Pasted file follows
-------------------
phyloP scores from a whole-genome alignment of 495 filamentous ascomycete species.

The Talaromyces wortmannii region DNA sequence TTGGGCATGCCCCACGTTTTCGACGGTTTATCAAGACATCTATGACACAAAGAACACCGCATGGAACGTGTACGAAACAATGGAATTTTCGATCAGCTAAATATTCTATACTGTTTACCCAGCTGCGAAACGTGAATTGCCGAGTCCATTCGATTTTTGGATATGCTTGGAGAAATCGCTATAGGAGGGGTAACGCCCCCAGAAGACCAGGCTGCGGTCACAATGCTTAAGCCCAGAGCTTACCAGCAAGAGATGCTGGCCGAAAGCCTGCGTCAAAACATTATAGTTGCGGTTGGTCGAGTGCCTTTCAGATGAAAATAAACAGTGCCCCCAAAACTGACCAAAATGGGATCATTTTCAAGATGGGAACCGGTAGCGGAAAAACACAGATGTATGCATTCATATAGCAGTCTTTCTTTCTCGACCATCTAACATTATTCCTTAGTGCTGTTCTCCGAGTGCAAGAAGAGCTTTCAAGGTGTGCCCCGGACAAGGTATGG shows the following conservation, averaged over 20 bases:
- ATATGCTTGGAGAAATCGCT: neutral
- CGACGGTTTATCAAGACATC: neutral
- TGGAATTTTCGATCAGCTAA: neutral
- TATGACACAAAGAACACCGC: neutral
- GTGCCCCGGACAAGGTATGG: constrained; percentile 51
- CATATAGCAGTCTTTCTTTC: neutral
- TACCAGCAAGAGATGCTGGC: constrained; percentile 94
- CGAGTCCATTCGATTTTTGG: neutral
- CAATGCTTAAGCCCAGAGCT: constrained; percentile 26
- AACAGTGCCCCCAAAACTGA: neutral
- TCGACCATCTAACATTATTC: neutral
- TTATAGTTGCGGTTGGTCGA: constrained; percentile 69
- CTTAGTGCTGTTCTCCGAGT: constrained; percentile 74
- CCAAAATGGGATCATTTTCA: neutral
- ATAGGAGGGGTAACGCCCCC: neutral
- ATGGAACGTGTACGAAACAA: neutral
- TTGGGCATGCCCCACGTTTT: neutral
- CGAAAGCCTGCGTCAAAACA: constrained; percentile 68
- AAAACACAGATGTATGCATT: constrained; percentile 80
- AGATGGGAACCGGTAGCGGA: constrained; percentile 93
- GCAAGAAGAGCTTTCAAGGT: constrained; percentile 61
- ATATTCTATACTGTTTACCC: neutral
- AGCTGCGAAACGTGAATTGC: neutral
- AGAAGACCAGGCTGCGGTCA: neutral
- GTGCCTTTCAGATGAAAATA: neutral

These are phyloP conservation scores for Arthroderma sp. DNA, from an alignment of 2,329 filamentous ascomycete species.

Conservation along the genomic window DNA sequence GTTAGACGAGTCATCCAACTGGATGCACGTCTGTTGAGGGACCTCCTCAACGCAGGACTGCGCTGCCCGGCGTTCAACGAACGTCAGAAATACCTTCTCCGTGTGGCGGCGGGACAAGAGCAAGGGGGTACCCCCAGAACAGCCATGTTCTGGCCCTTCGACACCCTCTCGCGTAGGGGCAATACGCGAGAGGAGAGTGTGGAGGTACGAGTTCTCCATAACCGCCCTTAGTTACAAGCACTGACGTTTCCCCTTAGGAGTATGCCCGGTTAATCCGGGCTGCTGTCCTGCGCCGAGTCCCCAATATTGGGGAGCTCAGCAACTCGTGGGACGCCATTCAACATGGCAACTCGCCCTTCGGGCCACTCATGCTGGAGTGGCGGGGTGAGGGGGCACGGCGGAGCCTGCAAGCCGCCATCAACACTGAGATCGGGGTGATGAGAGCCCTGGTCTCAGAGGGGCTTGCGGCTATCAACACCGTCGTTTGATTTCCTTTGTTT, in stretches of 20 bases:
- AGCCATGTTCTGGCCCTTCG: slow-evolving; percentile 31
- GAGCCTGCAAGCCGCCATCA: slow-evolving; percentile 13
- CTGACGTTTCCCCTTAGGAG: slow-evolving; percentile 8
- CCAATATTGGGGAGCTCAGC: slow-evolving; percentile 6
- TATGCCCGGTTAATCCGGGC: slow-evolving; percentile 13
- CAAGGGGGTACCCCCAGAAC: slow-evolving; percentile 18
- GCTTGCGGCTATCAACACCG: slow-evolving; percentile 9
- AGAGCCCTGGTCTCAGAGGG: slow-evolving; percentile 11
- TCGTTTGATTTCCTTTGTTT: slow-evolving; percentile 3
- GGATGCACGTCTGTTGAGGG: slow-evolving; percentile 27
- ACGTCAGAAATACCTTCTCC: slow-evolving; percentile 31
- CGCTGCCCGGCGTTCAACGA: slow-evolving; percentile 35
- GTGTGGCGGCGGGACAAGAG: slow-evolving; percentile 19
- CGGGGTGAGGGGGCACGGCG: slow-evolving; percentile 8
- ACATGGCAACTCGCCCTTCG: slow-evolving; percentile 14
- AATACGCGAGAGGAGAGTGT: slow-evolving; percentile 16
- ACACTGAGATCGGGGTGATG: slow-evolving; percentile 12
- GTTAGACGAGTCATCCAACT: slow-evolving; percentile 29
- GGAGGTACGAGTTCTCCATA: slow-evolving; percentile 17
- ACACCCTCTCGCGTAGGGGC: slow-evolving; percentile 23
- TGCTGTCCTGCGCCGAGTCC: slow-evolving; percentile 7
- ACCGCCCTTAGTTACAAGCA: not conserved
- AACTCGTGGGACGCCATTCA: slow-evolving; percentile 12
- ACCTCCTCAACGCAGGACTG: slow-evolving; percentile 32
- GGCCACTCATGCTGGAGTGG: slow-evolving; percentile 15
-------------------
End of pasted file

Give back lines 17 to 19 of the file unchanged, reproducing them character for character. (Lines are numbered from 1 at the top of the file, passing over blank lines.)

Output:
- ATAGGAGGGGTAACGCCCCC: neutral
- ATGGAACGTGTACGAAACAA: neutral
- TTGGGCATGCCCCACGTTTT: neutral